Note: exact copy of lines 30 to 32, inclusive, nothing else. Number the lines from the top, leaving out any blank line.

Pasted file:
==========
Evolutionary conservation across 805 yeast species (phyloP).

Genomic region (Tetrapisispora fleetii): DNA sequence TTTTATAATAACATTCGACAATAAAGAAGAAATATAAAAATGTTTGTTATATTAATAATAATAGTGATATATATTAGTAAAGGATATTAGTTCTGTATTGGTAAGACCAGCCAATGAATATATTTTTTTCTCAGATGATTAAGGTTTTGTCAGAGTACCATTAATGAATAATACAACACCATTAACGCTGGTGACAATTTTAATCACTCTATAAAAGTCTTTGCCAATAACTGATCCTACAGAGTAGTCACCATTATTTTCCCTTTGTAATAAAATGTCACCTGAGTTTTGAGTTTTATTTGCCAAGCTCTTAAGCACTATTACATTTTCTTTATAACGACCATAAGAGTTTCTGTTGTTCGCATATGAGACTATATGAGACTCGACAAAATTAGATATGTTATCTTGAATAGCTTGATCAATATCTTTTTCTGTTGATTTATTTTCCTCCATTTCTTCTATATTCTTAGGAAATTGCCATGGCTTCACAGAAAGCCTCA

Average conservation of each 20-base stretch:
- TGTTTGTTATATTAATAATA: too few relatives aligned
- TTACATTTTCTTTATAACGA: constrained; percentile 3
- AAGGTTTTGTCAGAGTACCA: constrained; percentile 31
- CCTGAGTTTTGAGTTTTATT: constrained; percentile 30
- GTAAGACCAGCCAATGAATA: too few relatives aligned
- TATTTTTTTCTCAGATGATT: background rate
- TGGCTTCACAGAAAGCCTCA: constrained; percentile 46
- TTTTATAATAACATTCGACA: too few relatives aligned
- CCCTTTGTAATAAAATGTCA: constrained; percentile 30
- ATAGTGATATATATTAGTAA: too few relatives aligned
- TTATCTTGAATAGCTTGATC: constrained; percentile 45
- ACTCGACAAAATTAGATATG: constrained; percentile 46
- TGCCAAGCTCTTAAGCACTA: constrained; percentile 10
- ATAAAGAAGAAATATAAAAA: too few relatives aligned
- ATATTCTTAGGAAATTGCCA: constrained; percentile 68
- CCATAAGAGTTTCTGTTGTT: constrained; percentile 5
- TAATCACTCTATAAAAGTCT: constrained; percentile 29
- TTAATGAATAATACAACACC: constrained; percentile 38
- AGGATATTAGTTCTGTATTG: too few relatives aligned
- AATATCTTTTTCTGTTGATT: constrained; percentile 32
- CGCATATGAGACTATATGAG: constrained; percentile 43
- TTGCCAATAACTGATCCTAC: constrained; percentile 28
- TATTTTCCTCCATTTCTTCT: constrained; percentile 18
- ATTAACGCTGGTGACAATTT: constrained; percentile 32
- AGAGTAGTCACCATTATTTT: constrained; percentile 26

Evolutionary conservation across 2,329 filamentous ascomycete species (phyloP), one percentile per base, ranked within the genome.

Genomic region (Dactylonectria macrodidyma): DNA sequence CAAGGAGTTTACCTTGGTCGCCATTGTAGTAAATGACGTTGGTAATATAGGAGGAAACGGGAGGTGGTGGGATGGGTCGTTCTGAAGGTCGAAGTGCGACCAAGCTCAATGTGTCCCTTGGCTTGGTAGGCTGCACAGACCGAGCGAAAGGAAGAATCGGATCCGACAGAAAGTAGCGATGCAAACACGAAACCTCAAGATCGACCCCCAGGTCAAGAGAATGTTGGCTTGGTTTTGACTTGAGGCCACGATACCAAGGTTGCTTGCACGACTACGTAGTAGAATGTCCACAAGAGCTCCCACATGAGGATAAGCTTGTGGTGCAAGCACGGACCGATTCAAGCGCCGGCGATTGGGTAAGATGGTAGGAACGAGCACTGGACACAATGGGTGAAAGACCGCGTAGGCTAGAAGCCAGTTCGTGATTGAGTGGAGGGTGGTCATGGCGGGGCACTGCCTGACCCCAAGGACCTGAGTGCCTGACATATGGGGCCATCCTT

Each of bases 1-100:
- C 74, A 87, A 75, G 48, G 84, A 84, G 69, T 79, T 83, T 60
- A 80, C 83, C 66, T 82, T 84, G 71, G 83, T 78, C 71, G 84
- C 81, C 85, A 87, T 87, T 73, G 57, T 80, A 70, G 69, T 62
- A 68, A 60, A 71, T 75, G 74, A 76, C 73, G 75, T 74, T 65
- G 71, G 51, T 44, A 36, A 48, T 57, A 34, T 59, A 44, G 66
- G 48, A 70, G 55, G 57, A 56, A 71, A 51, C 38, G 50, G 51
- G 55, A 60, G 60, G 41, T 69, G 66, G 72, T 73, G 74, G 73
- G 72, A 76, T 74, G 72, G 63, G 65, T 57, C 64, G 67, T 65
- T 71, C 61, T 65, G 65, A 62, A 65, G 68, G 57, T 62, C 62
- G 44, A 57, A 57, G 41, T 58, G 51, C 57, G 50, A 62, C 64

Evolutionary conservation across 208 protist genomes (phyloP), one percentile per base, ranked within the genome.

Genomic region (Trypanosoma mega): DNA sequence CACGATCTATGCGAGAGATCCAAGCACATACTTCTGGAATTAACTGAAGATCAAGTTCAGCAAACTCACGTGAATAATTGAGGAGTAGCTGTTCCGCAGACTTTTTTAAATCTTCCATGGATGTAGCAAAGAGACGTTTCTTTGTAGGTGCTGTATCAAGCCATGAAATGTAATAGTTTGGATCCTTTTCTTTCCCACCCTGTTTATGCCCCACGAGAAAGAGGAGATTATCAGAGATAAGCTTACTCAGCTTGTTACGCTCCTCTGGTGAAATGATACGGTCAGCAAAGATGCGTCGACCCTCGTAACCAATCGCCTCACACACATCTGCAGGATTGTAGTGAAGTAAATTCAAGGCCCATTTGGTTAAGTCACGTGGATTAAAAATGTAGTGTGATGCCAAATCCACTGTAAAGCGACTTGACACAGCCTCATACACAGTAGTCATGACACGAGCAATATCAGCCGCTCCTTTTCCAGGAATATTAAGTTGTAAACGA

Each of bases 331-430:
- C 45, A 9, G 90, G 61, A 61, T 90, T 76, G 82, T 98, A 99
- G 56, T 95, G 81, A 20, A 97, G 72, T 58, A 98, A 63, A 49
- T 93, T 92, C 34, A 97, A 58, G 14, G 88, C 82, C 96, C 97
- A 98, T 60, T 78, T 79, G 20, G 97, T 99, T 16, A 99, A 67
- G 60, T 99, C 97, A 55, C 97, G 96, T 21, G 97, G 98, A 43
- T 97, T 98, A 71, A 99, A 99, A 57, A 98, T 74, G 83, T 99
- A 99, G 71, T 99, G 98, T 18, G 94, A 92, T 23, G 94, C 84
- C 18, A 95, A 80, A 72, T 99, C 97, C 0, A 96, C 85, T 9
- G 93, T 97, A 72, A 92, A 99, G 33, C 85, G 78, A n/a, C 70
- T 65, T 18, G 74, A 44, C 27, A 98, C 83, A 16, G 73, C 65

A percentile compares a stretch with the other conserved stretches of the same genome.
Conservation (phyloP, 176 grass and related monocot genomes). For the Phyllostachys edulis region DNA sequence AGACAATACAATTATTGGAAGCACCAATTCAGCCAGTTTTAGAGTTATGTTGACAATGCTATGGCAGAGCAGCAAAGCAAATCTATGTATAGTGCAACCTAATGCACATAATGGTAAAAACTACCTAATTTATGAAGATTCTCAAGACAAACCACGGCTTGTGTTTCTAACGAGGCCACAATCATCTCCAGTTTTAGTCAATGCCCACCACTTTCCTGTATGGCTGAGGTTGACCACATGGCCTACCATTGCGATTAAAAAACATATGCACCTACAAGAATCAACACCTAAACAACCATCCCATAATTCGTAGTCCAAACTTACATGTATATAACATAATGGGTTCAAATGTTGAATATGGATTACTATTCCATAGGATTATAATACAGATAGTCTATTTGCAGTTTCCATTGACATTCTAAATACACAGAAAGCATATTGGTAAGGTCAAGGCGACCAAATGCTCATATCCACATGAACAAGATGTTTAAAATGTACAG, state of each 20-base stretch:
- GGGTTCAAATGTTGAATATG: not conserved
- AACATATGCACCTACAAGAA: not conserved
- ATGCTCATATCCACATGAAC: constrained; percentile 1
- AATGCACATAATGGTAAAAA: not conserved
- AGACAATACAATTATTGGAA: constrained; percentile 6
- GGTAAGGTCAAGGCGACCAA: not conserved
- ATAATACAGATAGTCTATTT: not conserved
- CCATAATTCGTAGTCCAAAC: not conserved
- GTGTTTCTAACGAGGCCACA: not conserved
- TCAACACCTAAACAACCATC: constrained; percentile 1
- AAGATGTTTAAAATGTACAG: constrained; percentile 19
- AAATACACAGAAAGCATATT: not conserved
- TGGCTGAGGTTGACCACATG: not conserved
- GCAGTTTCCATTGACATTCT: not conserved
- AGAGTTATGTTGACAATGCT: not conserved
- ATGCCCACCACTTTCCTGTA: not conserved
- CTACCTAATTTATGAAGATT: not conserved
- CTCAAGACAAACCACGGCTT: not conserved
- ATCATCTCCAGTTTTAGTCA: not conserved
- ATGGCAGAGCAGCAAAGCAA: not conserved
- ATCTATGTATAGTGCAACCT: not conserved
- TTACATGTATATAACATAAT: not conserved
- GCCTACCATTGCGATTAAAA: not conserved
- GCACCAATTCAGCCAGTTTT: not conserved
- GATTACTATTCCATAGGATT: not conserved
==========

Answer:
Genomic region (Dactylonectria macrodidyma): DNA sequence CAAGGAGTTTACCTTGGTCGCCATTGTAGTAAATGACGTTGGTAATATAGGAGGAAACGGGAGGTGGTGGGATGGGTCGTTCTGAAGGTCGAAGTGCGACCAAGCTCAATGTGTCCCTTGGCTTGGTAGGCTGCACAGACCGAGCGAAAGGAAGAATCGGATCCGACAGAAAGTAGCGATGCAAACACGAAACCTCAAGATCGACCCCCAGGTCAAGAGAATGTTGGCTTGGTTTTGACTTGAGGCCACGATACCAAGGTTGCTTGCACGACTACGTAGTAGAATGTCCACAAGAGCTCCCACATGAGGATAAGCTTGTGGTGCAAGCACGGACCGATTCAAGCGCCGGCGATTGGGTAAGATGGTAGGAACGAGCACTGGACACAATGGGTGAAAGACCGCGTAGGCTAGAAGCCAGTTCGTGATTGAGTGGAGGGTGGTCATGGCGGGGCACTGCCTGACCCCAAGGACCTGAGTGCCTGACATATGGGGCCATCCTT

Each of bases 1-100:
- C 74, A 87, A 75, G 48, G 84, A 84, G 69, T 79, T 83, T 60